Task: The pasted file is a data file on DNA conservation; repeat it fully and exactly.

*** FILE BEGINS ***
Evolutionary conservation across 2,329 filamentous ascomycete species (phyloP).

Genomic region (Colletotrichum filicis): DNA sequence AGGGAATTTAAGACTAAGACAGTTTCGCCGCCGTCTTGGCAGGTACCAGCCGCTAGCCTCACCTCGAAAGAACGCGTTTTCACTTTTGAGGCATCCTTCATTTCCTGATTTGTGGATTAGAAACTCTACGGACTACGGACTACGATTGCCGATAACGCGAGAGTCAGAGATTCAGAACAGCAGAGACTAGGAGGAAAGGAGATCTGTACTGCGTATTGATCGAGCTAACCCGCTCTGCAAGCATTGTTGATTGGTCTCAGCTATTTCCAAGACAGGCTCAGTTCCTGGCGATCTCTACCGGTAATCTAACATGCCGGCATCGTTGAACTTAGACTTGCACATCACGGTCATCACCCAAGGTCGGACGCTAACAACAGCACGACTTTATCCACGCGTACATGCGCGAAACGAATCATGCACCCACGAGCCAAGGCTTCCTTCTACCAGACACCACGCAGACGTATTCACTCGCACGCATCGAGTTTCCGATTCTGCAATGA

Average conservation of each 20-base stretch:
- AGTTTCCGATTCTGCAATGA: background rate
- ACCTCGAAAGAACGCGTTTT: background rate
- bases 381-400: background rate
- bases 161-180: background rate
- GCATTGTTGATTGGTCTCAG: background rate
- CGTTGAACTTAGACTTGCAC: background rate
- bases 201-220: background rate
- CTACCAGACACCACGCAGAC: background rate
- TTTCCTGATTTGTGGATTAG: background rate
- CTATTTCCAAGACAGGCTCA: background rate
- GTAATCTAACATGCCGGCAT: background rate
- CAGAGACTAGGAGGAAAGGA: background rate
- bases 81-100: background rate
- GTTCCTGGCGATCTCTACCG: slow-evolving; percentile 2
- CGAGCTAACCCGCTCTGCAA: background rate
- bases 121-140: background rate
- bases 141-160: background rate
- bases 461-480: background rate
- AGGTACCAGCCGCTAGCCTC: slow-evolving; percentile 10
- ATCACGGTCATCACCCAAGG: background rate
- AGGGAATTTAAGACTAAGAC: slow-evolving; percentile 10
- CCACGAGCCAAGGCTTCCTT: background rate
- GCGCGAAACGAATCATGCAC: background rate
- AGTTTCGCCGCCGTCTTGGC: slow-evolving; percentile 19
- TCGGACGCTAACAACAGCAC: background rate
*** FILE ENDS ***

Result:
Evolutionary conservation across 2,329 filamentous ascomycete species (phyloP).

Genomic region (Colletotrichum filicis): DNA sequence AGGGAATTTAAGACTAAGACAGTTTCGCCGCCGTCTTGGCAGGTACCAGCCGCTAGCCTCACCTCGAAAGAACGCGTTTTCACTTTTGAGGCATCCTTCATTTCCTGATTTGTGGATTAGAAACTCTACGGACTACGGACTACGATTGCCGATAACGCGAGAGTCAGAGATTCAGAACAGCAGAGACTAGGAGGAAAGGAGATCTGTACTGCGTATTGATCGAGCTAACCCGCTCTGCAAGCATTGTTGATTGGTCTCAGCTATTTCCAAGACAGGCTCAGTTCCTGGCGATCTCTACCGGTAATCTAACATGCCGGCATCGTTGAACTTAGACTTGCACATCACGGTCATCACCCAAGGTCGGACGCTAACAACAGCACGACTTTATCCACGCGTACATGCGCGAAACGAATCATGCACCCACGAGCCAAGGCTTCCTTCTACCAGACACCACGCAGACGTATTCACTCGCACGCATCGAGTTTCCGATTCTGCAATGA

Average conservation of each 20-base stretch:
- AGTTTCCGATTCTGCAATGA: background rate
- ACCTCGAAAGAACGCGTTTT: background rate
- bases 381-400: background rate
- bases 161-180: background rate
- GCATTGTTGATTGGTCTCAG: background rate
- CGTTGAACTTAGACTTGCAC: background rate
- bases 201-220: background rate
- CTACCAGACACCACGCAGAC: background rate
- TTTCCTGATTTGTGGATTAG: background rate
- CTATTTCCAAGACAGGCTCA: background rate
- GTAATCTAACATGCCGGCAT: background rate
- CAGAGACTAGGAGGAAAGGA: background rate
- bases 81-100: background rate
- GTTCCTGGCGATCTCTACCG: slow-evolving; percentile 2
- CGAGCTAACCCGCTCTGCAA: background rate
- bases 121-140: background rate
- bases 141-160: background rate
- bases 461-480: background rate
- AGGTACCAGCCGCTAGCCTC: slow-evolving; percentile 10
- ATCACGGTCATCACCCAAGG: background rate
- AGGGAATTTAAGACTAAGAC: slow-evolving; percentile 10
- CCACGAGCCAAGGCTTCCTT: background rate
- GCGCGAAACGAATCATGCAC: background rate
- AGTTTCGCCGCCGTCTTGGC: slow-evolving; percentile 19
- TCGGACGCTAACAACAGCAC: background rate